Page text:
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CROSSLAKE —  For Nancy Koch, flowers are her life. 

She’s owned Northwedge Greenhouse in Crosslake for 30 years. So it’s only natural that Koch helped coordinate “Crosslake in Bloom,” an annual event sponsored by the Crosslake office of the Brainerd Lakes Chamber, that aims to brighten and beautify the Crosslake area. 

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Crosslake in Bloom is a spring and summer campaign made up of three-components — gardening seminars for the public, a garden contest open to residential property and businesses, then culminates with a luncheon and garden tour in July.

“I see this event as an opportunity for the community, as a whole, to beautify the area and bring people in,” Koch said, noting the event is modeled after a national movement called America in Bloom. 

“A lot of towns are endeavoring to do this,” Koch said. “We’re just doing it on a smaller scale. But I’m hoping it will grow and expand every year so it will be a real draw like, ‘Crosslake in Bloom. We’ve got to go see it.’” 

The gardening seminars kick off on March 22 with information to help people start, or maintain, their own vegetable gardens. With an increasing national push toward eating more organically-grown produce, Arlene Jones of The Farm on St Mathias will give participants pointers on putting fresh food on the table at a minimal cost. 

A different seminar will be highlighted each month, including Gardening for Birds and Butterflies, April 18; Plant Your Own Container Garden, May 16; Composting Basics, June 20; and Wildflowers, July 18. Seminars are hosted at various locations around the Crosslake area. Cost to participate is $8 in advance, $10 at the door or $35 when registering for all five. 

July will also mark the Crosslake in Bloom garden contest. Separate awards are offered for residential and business gardens in categories, including floral (including annuals and perennials), container, shade, water and vegetable gardens.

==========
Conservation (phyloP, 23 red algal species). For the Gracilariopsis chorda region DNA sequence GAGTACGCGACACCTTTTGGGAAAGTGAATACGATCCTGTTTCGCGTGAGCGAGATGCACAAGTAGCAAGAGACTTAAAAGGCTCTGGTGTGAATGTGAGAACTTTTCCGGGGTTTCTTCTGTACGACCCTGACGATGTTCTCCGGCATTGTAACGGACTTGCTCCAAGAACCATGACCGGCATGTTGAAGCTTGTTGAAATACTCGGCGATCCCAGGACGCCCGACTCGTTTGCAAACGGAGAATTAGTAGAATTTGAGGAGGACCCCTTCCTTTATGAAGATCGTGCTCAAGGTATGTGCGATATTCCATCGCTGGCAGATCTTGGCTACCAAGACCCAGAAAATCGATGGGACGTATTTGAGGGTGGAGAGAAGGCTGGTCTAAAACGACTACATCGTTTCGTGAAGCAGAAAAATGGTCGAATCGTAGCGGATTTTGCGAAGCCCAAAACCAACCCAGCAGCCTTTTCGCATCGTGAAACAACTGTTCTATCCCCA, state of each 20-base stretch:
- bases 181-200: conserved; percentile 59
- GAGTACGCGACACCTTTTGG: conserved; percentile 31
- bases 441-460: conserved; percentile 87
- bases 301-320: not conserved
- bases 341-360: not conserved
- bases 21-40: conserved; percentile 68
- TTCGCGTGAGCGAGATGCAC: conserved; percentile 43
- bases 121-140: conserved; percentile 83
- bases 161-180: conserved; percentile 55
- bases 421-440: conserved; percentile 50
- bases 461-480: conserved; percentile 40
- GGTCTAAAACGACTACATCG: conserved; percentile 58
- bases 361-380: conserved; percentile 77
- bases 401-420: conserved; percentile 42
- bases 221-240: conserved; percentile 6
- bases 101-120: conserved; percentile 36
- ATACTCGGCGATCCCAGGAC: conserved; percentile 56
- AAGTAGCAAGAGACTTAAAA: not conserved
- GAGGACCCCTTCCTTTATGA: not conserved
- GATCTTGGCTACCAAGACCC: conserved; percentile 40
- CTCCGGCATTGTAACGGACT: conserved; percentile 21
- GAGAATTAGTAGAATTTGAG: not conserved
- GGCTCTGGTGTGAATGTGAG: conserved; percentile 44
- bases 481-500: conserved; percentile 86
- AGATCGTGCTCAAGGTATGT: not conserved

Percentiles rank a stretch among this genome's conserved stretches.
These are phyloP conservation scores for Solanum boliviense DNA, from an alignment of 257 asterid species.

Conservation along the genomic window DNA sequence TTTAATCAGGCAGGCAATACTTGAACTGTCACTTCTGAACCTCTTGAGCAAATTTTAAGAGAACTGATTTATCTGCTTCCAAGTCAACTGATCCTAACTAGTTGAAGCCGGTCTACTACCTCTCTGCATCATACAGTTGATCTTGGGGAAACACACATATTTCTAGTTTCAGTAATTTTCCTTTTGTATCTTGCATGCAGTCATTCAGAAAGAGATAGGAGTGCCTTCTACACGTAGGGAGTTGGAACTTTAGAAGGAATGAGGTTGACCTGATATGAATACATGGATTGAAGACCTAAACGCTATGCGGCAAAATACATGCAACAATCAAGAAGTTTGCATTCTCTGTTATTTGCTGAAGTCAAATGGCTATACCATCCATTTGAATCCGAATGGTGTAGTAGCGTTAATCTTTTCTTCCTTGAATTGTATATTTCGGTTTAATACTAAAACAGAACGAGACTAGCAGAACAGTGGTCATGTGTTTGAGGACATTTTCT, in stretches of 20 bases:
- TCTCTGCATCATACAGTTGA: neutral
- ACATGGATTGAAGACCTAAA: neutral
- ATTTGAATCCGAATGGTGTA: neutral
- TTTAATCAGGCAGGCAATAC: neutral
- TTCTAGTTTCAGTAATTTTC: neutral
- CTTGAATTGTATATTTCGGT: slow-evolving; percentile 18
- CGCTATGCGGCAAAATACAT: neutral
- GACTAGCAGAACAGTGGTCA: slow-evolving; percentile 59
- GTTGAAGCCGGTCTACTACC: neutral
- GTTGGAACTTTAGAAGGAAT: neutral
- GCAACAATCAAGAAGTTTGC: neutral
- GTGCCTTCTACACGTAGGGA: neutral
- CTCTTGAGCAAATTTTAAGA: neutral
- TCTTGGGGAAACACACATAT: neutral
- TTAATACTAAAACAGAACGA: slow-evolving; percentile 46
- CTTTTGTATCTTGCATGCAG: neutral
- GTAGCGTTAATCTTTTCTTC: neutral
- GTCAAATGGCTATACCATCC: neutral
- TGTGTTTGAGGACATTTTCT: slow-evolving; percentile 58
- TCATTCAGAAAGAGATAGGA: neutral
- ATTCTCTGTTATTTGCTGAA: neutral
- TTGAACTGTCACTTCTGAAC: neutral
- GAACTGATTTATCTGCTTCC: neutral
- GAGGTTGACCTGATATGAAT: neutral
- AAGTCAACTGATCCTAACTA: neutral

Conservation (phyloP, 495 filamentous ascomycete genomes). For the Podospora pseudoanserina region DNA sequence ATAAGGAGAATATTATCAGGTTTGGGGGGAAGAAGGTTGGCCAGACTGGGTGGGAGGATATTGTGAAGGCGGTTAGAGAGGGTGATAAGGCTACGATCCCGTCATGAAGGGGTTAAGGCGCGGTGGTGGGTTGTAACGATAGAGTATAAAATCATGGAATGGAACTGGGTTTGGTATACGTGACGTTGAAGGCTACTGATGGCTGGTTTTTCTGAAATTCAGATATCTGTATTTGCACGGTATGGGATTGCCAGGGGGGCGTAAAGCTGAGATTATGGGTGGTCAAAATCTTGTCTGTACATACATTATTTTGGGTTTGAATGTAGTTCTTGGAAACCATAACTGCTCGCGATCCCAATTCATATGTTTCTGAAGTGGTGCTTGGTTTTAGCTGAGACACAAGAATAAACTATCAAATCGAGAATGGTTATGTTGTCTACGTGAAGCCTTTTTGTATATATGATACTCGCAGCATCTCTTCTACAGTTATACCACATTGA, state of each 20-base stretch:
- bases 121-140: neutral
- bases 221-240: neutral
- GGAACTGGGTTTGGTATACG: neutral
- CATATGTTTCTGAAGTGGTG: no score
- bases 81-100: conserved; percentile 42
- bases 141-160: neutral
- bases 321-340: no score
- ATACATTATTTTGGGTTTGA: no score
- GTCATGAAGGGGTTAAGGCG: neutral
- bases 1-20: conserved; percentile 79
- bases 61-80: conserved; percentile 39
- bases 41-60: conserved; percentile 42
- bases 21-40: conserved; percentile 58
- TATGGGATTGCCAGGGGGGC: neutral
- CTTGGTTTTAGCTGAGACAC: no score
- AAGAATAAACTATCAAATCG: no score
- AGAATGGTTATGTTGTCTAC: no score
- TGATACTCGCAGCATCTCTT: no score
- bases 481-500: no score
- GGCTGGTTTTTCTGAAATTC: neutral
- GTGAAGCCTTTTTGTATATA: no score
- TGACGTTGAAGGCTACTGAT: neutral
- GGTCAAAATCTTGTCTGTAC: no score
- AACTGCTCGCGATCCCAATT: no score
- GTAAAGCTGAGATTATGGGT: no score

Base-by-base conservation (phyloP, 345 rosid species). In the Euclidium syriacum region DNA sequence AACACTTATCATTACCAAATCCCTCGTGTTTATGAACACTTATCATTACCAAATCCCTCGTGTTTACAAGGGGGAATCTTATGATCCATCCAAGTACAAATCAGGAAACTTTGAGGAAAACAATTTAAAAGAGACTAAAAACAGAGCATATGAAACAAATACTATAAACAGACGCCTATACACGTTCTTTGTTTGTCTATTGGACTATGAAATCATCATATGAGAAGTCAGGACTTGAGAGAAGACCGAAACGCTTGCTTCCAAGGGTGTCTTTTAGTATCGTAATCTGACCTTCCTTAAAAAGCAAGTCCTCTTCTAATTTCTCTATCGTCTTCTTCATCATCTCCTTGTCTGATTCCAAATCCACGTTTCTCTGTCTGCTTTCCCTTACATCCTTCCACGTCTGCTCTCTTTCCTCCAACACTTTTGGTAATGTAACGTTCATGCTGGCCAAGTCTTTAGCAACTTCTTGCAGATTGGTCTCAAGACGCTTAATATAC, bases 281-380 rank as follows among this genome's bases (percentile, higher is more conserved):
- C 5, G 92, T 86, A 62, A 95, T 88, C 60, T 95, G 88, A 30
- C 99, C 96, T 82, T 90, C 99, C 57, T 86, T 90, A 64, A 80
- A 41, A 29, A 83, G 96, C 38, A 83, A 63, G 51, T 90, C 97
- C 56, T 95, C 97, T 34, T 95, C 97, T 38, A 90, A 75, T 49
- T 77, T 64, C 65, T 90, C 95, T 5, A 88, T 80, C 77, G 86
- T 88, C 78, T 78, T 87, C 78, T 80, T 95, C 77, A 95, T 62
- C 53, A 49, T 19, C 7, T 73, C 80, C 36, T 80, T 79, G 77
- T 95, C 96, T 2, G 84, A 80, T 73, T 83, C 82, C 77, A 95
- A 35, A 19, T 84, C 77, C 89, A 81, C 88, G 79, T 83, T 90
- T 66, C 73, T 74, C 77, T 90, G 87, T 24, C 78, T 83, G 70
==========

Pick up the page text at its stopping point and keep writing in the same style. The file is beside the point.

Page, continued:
The garden contest categories this year have also been expanded to include shoreline restoration and rain gardens. All Crosslake businesses and residential property owners are encouraged to participate. There is no cost to enter and judging will be by Crosslake Garden Club members in early July.

Cindy Myogeto with the chamber’s Crosslake office said this event has proved to be a popular one and gives area businesses and home owners an extra incentive to spruce up their property for the spring and summer months. Last year, 10 homes and nine businesses participated in the contest, a number Myogeto hopes will increase this year.

On July 21, Crosslake in Bloom will include the event’s luncheon and garden tours. Chandra Gebhardt of Fairview Gardens in Sauk Rapids will be this year’s featured speaker at the Crosslake Lutheran Church. 

New to this year’s luncheon will be several educational exhibits providing information on topics from shoreline restoration to rain gardens and more. Following the lunch, participants will be given maps of the five featured gardens and set out on a self-guided tour of the magnificent properties that go above and beyond your average flower bed. 

Koch was one of the featured garden owners on last year’s tour and said it was a personal highlight for her to, not only display her efforts, but to also walk through the other gardens. 

“It was so interesting to see the variety,” she said, noting a range from a small, but gorgeous, garden at a lake home to a lavish and extravagant garden just down the road. “It’s just so interesting to see what people do around their homes. Each were different. You didn’t feel like you were just walking in and seeing beds of flowers. Everyone had something different and unique to their gardens.”

Cost to participate in the luncheon and garden tour is $20. Exhibits open at 11 a.m. with the luncheon served at noon.

For more information regarding seminar dates, times and content, as well as the rest of the Crosslake in Bloom event, visit www.crosslake.com. 

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Sarah Nelson
Sarah Nelson joined the Brainerd Dispatch in April 2010 and works as a online reporter, content editor and staff writer. She is a world traveler, accused idealist and California native now braving the winters of Central Minnesota. She believes in the power of human resolve and hopes to be part of something that makes history by bringing an end to injustice in the world. Sarah has worked as a criminal background researcher, high school civics teacher, grant writer, and contributing writer with Causecast.org — tackling every issue from global poverty to bio-degradable bicycles. Her favorite thing about living in Minnesota is July. Sarah left the Brainerd Dispatch in April 2014.
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